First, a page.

The world’s worst writing

7 Feb, 2021 at 11:22 | Posted in Economics | 1 Comment

Image result for scientific mumbo jumboEach year Philosophy and Literature, an academic journal, runs a bad-writing contest to celebrate “the most stylistically lamentable passages found in scholarly books and articles” … Here are the 1998 results. The journal found it hard to suppress its delight that “two of the most popular and influential literary scholars in the US are among those who wrote winning entries.”

“The move from a structuralist account in which capital is understood to structure social relations in relatively homologous ways to a view of hegemony in which power relations are subject to repetition, convergence, and rearticulation brought the question of temporality into the thinking of structure, and marked a shift from a form of Althusserian theory that takes structural totalities as theoretical objects to one in which the insights into the contingent possibility of structure inaugurate a renewed conception of hegemony as bound up with the contingent sites and strategies of the rearticulation of power.”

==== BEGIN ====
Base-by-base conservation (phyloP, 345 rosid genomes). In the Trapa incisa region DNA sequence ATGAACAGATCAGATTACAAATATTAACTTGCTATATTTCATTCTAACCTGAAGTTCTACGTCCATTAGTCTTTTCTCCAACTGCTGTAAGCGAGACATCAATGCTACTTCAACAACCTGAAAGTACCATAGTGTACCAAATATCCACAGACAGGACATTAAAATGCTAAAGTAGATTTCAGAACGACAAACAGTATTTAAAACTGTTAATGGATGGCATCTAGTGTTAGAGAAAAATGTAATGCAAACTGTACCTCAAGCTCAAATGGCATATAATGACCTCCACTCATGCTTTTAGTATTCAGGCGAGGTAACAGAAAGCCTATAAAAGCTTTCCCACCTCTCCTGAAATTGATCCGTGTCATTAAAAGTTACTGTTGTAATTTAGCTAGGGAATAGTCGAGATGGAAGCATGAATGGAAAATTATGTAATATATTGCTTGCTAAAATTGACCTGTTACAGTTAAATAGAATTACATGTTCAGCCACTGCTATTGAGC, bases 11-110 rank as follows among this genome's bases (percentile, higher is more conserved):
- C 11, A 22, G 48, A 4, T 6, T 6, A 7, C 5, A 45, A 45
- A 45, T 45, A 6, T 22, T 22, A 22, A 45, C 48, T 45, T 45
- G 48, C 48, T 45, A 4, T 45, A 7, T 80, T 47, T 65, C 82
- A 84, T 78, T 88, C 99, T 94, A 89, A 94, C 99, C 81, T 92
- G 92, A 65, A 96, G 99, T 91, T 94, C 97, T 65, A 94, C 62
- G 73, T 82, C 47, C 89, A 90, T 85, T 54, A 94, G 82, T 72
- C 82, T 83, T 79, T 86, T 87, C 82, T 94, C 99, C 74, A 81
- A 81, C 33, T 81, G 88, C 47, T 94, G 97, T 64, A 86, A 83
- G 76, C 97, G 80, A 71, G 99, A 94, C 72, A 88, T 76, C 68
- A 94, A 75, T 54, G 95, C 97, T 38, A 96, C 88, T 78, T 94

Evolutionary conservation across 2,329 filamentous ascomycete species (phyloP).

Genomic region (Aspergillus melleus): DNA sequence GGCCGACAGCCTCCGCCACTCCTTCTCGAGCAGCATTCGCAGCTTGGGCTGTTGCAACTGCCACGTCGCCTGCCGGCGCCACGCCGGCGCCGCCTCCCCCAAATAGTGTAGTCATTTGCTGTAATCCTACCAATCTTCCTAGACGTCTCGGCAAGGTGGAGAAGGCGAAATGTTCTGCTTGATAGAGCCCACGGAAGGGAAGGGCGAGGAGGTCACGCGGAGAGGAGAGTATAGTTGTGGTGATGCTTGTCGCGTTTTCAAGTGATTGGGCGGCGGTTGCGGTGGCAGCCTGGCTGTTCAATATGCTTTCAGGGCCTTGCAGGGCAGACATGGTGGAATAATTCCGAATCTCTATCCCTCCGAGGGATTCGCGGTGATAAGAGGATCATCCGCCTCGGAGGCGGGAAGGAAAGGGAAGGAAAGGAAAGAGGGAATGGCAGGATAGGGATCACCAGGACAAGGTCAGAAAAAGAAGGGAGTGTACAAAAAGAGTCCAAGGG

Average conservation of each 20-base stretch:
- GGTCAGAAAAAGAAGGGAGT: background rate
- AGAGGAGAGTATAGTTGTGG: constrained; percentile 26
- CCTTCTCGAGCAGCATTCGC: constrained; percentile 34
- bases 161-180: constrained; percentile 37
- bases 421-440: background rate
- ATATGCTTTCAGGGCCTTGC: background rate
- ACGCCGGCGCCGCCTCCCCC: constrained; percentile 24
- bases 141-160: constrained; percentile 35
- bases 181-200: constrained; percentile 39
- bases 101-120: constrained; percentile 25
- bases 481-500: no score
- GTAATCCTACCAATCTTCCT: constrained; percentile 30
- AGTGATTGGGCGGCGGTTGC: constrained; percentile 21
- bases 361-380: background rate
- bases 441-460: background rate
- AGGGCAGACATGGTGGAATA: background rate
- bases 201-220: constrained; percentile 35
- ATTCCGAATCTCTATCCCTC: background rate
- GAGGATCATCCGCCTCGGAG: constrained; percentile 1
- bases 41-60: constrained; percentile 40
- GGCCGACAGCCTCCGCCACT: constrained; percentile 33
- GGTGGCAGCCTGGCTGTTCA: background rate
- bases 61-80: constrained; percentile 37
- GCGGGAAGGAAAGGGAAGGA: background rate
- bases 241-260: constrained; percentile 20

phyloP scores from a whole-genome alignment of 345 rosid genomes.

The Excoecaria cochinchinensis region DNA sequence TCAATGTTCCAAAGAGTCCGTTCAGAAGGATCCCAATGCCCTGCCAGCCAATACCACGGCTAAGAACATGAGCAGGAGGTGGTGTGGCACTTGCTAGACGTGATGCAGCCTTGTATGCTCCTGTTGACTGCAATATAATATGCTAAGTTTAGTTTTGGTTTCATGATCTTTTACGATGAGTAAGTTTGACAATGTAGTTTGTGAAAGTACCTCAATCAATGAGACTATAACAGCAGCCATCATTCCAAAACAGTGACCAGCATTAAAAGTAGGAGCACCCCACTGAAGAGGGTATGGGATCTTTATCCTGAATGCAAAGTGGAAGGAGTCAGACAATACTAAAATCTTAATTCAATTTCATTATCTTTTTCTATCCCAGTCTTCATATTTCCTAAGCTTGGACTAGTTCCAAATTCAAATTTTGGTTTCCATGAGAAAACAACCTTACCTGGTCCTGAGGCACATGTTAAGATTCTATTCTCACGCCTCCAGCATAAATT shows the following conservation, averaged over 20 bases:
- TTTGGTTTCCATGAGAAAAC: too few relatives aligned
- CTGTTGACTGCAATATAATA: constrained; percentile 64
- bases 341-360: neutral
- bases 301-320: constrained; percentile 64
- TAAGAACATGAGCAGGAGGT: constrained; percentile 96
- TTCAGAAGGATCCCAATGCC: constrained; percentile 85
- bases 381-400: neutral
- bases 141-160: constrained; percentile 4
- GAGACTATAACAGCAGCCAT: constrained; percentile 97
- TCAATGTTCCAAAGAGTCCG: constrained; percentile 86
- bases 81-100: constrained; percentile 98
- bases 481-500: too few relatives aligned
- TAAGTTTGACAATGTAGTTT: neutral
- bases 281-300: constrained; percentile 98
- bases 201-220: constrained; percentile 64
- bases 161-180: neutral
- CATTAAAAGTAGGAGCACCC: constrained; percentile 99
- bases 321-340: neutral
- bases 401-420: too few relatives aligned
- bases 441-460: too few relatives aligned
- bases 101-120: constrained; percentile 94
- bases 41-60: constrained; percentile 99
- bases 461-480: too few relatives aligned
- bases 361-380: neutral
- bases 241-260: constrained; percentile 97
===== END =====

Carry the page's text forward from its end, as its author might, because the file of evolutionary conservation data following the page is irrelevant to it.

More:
Judith Butler, professor at UC Berkeley

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  1. I do think it’s rather unfair to pull out such a dense sentence from its context. Any attempt to deal fairly with the complicated legacy of Althusser is welcome. For example, I think his concept of over-determination can still be used productively, especially by people who are alive to the unpredictability, instability and complexity of capitalist economies.

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